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Originally Posted by killclimbz View Post
$90 is still a lot of food, beer, and play money for a bottom feeder employee.
4 dirty thirtys and a fifth of burnetts...thats quite a lot to give upi had to do it when i went on a trip to canada so i could go in the park and this was a completely unexpected cost that was hard for me to pay for at the time. helmets are not cheap for us youngsters, and spending that much on something you dont want sucks even harder. although now im glad i got it..
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Old 04-13-2009, 02:32 PM   #18 (permalink)
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Originally Posted by BurtonAvenger View Post
Vail resorts are greedy douche bags they won't pony up. They'll tell every new hire that they get their 20% off the sale price at Mountain Sports Outlet in Silverthorne and push them that way.
I'm sure the "greedy douche bags" is probably correct but the rest is wrong.

Quote:
Vail Resorts to require helmets for all on-mountain staff when skiing, riding next season
By realvail.com

April 13, 2009 — Vail Resorts today announced that, beginning with the 2009-2010 winter season, the Company will require all employees to wear helmets when skiing or riding on the job at each of its five mountain resorts: Vail, Beaver Creek, Breckenridge, Keystone and Heavenly.

Helmets will be provided to every employee next fall as part of their standard uniform for working on the mountain. This new initiative is part of Vail Resorts’ overall commitment to skier and snowboarder safety programs.

“At Vail Resorts, the safety of our employees and guests is a top priority and we believe the time has come for us to take our commitment to safety to the next level. Our employees will set the example next year for all who enjoy skiing and riding our slopes,” said John Garnsey, co-president of Vail Resorts’ Mountain Division and chief operating officer of Beaver Creek Resort.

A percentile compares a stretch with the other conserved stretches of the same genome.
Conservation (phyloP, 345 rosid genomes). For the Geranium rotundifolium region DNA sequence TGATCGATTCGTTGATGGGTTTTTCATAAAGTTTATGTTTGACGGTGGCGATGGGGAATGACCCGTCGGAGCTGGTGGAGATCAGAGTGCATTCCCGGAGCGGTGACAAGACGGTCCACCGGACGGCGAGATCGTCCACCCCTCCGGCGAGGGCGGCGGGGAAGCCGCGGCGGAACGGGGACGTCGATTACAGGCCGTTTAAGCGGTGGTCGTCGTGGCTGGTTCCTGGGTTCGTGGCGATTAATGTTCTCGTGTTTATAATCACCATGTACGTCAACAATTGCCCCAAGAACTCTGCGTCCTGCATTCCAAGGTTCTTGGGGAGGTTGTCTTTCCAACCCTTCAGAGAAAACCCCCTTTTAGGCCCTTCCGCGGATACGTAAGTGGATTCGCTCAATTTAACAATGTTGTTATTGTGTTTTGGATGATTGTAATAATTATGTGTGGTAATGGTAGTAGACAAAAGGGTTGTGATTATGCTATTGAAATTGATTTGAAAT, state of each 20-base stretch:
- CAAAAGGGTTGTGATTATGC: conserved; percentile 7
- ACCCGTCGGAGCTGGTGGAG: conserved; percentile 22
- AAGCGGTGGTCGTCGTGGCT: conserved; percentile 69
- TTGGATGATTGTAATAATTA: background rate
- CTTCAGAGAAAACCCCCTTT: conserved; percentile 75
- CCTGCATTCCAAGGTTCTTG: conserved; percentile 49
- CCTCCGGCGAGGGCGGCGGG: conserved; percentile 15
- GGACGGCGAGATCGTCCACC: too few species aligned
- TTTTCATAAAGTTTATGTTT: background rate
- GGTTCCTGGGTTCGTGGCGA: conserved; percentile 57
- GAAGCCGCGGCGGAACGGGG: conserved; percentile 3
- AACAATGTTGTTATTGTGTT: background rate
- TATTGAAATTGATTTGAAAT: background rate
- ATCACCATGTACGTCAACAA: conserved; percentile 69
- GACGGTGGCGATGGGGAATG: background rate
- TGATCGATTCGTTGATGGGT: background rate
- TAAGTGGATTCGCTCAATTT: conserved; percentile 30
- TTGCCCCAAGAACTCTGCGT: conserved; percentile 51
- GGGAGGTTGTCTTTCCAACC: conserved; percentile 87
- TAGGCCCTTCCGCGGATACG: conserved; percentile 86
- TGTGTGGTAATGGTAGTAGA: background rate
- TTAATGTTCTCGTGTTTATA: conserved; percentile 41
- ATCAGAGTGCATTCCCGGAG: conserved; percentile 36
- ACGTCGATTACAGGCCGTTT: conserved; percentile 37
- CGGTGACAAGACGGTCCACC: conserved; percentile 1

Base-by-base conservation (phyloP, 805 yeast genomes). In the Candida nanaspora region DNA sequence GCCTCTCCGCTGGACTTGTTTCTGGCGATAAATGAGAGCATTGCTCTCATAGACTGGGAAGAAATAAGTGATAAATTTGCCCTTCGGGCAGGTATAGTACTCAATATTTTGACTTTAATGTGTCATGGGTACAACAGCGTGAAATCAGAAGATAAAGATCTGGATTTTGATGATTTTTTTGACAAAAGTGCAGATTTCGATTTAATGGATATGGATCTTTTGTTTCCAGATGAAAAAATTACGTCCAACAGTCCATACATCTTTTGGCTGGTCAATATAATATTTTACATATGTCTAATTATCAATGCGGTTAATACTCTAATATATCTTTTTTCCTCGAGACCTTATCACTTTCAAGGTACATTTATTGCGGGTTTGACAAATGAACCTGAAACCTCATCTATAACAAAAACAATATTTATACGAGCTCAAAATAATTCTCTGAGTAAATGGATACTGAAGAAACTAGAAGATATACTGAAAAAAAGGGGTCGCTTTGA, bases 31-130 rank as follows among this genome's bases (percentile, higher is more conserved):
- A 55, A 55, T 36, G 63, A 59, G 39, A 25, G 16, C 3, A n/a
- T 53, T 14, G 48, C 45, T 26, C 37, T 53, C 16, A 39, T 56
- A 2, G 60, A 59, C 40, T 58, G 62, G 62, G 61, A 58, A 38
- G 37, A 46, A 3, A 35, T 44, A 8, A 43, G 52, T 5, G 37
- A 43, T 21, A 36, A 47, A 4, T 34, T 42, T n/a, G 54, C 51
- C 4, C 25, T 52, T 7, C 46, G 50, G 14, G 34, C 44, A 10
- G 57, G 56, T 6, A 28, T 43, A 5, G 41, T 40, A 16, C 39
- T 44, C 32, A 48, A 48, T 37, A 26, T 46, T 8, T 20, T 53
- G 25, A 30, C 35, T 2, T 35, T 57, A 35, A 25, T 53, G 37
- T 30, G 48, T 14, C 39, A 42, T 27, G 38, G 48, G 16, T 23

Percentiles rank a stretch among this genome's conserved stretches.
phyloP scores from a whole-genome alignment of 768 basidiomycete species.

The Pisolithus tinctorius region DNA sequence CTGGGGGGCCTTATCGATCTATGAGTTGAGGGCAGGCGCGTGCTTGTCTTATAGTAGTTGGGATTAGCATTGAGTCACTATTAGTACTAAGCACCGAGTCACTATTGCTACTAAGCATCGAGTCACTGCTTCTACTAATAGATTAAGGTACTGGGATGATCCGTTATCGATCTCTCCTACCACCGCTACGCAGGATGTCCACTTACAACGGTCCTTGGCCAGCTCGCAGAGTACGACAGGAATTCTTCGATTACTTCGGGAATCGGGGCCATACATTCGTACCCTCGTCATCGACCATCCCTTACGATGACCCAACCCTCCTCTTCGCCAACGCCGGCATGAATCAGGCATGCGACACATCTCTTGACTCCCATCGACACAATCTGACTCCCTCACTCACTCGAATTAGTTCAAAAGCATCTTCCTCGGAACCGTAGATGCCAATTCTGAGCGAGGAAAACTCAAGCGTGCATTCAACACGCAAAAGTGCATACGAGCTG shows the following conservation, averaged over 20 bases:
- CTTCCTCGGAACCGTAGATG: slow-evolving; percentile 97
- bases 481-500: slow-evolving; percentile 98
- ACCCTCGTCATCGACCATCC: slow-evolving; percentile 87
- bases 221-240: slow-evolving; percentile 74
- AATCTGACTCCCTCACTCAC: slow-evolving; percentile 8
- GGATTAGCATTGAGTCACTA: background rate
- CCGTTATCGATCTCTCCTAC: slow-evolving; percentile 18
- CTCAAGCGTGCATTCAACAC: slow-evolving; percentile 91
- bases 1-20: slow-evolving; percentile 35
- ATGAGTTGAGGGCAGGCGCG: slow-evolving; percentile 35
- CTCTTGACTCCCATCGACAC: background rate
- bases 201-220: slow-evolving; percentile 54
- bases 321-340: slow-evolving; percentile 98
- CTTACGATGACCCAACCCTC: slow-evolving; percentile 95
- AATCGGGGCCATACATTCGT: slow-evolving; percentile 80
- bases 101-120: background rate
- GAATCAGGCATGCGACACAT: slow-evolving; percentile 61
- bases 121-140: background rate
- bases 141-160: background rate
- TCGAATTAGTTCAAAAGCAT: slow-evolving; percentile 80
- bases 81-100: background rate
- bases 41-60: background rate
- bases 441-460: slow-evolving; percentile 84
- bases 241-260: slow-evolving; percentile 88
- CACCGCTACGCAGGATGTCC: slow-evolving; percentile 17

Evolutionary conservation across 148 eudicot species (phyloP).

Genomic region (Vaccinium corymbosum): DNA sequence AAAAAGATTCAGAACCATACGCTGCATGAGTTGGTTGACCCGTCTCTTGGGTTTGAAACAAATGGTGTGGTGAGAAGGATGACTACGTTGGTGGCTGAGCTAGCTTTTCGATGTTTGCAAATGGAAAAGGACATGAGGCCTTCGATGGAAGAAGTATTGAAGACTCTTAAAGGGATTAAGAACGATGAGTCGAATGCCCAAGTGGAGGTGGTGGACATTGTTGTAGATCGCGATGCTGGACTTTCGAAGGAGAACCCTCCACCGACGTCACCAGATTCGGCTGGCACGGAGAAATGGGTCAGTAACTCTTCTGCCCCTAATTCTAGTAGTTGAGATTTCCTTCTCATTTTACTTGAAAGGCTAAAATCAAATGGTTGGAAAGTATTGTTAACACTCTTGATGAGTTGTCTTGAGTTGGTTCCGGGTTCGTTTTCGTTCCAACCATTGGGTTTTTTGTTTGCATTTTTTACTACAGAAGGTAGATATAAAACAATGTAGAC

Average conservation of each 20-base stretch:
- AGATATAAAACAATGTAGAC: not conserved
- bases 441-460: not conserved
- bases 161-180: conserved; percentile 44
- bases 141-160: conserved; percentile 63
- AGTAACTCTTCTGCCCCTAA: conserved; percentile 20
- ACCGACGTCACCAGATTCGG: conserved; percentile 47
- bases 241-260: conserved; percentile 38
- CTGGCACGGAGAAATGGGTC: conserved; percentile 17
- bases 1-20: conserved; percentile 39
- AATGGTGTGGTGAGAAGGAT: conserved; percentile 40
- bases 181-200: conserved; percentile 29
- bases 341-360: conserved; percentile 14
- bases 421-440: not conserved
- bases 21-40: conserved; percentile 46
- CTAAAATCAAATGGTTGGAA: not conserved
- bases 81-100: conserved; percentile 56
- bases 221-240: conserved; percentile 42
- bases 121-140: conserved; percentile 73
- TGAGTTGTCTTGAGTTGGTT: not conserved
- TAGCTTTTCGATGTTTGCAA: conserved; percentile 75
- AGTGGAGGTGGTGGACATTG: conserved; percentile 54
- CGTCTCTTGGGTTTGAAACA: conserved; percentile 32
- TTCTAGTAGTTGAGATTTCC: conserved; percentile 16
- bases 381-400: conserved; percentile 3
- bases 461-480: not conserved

The Company also announced that it will require all children, ages 12 and under, who participate in a group lesson through one of its five resorts’ ski and ride schools to wear a helmet.

Furthermore, a helmet will become a required part of any child’s (ages 12 and under) ski and snowboard rental package offered at all of Vail Resorts’ retail and rental outlets, unless a parent or legal guardian signs a waiver to decline use of the equipment.

“We firmly believe when children are participating in our ski and ride school programs that we must provide them with the proper equipment that promotes enjoyment of the sport while also reducing the possibility of injury. Even though we will now require children in our ski and ride schools to wear helmets and make them a mandatory part of every child’s rental package, we strongly recommend the use of helmets for all of our guests, regardless of their age or ability level,” said Blaise Carrig, co-president of Vail Resorts’ Mountain Division and chief operating officer of Heavenly Mountain Resort.

In addition to the preceding press release, Garnsey and Carrig issued the followed statement to all employees:

Message from John Garnsey and Blaise Carrig, Co-Presidents Mountain Division

To All Employees:

Today our company is announcing that beginning in the 2009/2010 season, all employees will be required to wear a helmet while skiing, riding or snowmobiling during work. This was not an easy decision and both of us are intimately aware of the wide range of reactions that will likely result. However, we can assure each of you that this decision was not made lightly and was made after extensive discussion amongst the leadership team with input from numerous parts of the company including our guests. We have also been watching the behavior of our guests, the views of numerous doctors and the usage of helmets in other sports. While we are not sure there is one “answer”, we are very confident that this is the right decision for our company at this time.

The first question you will likely have is why? First and foremost, this decision is all about safety. One of our core values is protecting both our employees and our guests from injury. While there can be much debate about to what extent helmets offer protection, we have concluded that people are safer, at least to some degree, when wearing a helmet. And our conviction is even stronger about kids, where helmet usage is becoming almost universal. For many years, resorts have allowed employees to prioritize personal preference and comfort over the additional protection a helmet provides. We strongly believe that adult skiers should continue to have that right, including our employees when they are skiing or riding for recreation. However, we believe the time has come for our company to take a higher and more visible position when we are at work. Therefore, we will require our employees to set aside some of their own personal preferences to improve their overall protection and, equally important, to set an example of safety for our guests of all ages.